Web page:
JM Well, I’ve tried in some ways to emulate how Bob wrote his songs because, as I said, I found it relates to a human situation. You could hear his soul, he bared his soul inside his songs. I covered "Conceret Jungle": "Concrete jungle, where the livin' is hardest."

KD “Where is this love to be found?”

JM Right, where is this love to be found. You are not alone when you are writing songs like that; you are sharing with people out there. You will probably never know them, but the music will reach a place you will never reach, and that’s their soul.

KD Yeah.

JM I shared a lot of Bob’s sentiments. I think there was something between Bob and myself—I cannot really put it in words, but I think our quest for life, our quest for love, was a similar one.


Judy Mowatt. Photo: Lee Abel. Courtesy of Lee Abel and reggaeportraits.com.

KD You talked a bit about your struggle, but I want to know how you coped as a female artist in a predominantly male industry. Your songs are not bashful in speaking about and portraying women of faith in Jamaica and around the world. In “Only a Woman,” you sing, “Don’t treat us inhuman.”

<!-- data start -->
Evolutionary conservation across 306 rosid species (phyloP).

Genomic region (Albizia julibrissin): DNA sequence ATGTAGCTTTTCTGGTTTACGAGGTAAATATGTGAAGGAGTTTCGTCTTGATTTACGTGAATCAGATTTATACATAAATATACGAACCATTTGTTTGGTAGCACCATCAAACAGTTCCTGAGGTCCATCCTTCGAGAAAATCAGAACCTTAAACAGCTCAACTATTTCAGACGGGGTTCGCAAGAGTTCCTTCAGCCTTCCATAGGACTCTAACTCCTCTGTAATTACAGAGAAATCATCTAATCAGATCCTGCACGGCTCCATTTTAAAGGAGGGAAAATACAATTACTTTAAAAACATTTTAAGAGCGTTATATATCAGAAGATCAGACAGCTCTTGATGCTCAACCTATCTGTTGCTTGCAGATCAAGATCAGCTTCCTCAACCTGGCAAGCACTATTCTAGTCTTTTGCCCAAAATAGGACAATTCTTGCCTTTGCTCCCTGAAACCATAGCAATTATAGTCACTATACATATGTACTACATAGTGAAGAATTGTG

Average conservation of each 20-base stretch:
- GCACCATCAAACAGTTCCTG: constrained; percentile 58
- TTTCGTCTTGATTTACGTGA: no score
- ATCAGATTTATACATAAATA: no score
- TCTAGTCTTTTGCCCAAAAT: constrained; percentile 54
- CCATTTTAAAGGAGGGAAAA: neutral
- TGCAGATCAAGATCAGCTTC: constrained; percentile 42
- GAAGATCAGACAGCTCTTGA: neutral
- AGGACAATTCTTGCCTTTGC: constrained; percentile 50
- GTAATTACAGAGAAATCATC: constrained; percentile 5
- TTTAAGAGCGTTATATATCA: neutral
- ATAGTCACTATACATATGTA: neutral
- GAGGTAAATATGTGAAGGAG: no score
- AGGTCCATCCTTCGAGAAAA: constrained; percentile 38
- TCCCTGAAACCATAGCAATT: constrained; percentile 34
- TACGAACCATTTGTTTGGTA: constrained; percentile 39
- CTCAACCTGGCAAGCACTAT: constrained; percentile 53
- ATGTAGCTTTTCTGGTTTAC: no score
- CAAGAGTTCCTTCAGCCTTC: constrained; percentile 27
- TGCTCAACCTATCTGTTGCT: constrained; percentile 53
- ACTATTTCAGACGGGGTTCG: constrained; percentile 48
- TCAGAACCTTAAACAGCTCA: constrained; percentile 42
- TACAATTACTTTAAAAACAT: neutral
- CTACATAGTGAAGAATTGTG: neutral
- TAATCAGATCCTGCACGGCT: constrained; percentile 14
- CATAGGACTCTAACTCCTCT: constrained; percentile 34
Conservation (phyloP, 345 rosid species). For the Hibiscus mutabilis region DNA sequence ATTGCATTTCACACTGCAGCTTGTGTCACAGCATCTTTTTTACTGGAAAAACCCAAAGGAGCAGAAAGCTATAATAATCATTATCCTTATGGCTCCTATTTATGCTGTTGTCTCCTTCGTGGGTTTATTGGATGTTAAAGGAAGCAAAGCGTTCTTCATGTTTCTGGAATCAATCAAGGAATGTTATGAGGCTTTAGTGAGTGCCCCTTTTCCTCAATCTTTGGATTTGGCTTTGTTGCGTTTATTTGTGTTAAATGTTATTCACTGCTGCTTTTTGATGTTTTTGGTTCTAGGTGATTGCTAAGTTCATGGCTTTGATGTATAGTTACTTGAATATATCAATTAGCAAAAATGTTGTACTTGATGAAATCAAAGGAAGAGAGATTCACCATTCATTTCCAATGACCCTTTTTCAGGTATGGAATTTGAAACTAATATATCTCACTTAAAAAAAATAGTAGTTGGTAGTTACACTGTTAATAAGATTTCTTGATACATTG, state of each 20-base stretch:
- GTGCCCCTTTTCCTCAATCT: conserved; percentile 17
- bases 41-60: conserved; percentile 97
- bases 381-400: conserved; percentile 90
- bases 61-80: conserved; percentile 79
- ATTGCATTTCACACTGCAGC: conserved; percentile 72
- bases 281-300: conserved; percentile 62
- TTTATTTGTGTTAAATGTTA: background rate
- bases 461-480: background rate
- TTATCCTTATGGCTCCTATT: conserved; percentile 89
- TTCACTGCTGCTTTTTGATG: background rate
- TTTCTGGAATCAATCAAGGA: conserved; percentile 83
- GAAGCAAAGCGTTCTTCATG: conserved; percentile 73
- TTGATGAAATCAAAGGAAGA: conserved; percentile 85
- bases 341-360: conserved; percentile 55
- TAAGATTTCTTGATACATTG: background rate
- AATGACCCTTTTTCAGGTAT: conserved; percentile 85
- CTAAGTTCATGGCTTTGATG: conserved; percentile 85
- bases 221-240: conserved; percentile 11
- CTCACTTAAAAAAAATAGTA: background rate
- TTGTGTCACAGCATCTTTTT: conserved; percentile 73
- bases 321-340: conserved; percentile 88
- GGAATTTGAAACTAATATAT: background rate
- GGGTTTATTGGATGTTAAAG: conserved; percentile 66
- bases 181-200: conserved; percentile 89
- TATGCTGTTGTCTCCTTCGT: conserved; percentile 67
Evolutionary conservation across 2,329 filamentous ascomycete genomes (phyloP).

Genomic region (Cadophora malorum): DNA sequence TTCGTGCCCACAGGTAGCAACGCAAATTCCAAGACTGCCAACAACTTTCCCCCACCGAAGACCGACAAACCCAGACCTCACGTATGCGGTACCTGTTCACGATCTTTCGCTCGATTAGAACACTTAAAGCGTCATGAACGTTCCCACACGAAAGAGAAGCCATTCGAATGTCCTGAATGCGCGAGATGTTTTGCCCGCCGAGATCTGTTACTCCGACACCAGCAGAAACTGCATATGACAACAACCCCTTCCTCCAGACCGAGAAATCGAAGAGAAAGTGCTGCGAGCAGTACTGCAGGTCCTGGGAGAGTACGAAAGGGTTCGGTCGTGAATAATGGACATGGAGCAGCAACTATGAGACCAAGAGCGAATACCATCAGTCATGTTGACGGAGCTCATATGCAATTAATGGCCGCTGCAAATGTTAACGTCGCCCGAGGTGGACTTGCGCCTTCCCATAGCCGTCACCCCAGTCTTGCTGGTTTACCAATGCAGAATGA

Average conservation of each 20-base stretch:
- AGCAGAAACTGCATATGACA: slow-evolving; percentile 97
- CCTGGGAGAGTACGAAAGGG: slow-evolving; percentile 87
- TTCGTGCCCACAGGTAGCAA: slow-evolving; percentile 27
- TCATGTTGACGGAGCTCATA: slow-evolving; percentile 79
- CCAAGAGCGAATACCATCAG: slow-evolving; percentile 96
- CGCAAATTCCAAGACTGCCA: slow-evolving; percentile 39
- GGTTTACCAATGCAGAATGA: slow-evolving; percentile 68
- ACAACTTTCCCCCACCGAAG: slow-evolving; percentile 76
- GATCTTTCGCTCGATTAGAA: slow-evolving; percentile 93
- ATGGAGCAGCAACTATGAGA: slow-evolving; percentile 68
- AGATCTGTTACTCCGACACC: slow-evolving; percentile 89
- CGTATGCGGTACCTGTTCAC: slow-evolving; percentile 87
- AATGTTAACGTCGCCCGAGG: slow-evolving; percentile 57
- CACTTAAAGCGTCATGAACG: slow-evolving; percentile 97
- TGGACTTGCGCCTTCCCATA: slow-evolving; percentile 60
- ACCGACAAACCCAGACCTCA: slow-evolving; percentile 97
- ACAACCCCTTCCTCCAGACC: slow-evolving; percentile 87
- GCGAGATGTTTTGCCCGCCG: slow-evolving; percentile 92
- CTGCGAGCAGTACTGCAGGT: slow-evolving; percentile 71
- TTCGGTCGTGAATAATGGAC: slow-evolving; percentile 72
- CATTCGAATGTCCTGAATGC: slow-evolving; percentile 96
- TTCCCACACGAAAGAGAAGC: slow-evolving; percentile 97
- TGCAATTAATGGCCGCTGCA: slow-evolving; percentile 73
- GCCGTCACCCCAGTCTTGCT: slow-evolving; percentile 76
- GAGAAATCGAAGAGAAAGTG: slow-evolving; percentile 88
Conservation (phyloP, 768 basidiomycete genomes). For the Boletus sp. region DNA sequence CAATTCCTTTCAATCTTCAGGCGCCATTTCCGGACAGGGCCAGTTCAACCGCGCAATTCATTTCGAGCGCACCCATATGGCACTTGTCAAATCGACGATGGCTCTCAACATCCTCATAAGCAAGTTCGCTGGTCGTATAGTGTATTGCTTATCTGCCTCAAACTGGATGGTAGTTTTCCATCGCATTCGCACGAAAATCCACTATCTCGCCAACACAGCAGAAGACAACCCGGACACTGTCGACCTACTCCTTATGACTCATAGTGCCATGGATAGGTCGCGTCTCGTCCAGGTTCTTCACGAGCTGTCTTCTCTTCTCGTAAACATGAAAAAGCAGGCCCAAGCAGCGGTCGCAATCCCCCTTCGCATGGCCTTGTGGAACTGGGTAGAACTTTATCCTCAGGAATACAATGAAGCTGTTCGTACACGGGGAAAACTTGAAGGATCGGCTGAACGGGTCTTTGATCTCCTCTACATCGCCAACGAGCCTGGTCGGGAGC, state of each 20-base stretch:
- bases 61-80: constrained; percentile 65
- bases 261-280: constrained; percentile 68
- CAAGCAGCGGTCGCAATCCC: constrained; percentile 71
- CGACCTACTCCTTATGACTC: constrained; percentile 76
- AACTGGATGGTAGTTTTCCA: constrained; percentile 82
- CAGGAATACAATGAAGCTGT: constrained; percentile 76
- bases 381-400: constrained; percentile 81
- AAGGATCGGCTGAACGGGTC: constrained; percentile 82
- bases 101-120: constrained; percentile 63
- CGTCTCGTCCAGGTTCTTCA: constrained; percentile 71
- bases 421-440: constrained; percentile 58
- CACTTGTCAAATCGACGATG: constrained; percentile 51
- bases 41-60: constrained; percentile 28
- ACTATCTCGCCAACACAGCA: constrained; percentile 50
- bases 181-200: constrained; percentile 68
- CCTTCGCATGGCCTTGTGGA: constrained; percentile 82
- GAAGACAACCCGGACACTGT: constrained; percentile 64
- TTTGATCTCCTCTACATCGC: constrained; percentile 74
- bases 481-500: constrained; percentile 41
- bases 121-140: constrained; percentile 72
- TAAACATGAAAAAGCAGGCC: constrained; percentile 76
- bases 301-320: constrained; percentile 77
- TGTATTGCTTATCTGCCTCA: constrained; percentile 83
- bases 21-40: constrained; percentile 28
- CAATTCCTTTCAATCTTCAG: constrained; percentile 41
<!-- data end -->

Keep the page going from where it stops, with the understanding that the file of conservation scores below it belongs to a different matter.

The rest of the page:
JM When I was singing with The Gaylettes in the Rock Steady era, there was no male domination. The music was free: it came from the United States to the shores of our island—Martha Reeves and the Vandellas, the Four Tops, the Supremes. In America there was no male domination in music: there were top male groups and top female groups. In Jamaica we were also just singing; there was no dominance, no one person taking charge of the music. But when that era changed and it went into the reggae era, men dominated the airwaves. I think it’s because the brothers had a lot to say: they spoke about their Africanness; they spoke about their experience in our society. They were the ones who were speaking out, and so they became very popular. Then there came a young woman who had something to say, and that was how that song “Only a Woman” came about. What I saw for myself in some of the Rasta groups was that women were not supposed to play a dominant role. When I was living in Bull Bay, a man said to me that women don’t speak, women don’t ask questions, women listen. I felt really bothered, but I had to listen because he was an elder. After that I became a member of an organization in which women as well as men were able to voice their opinions and their feelings. Back then most women suppressed their God-given talent to just be mothers, to rear children and not do anything else. I did not see myself in that role. I saw myself as someone having a gift, like the brothers, a gift that came from the same source theirs came from. And I wanted to use it the best way I could, so I sang, “Don’t treat us inhuman / Just because we’re only woman. / We’re not weak, we are strong. / We’ve been held back for too long / from portraying our womanality.” I found that word; I found my own word.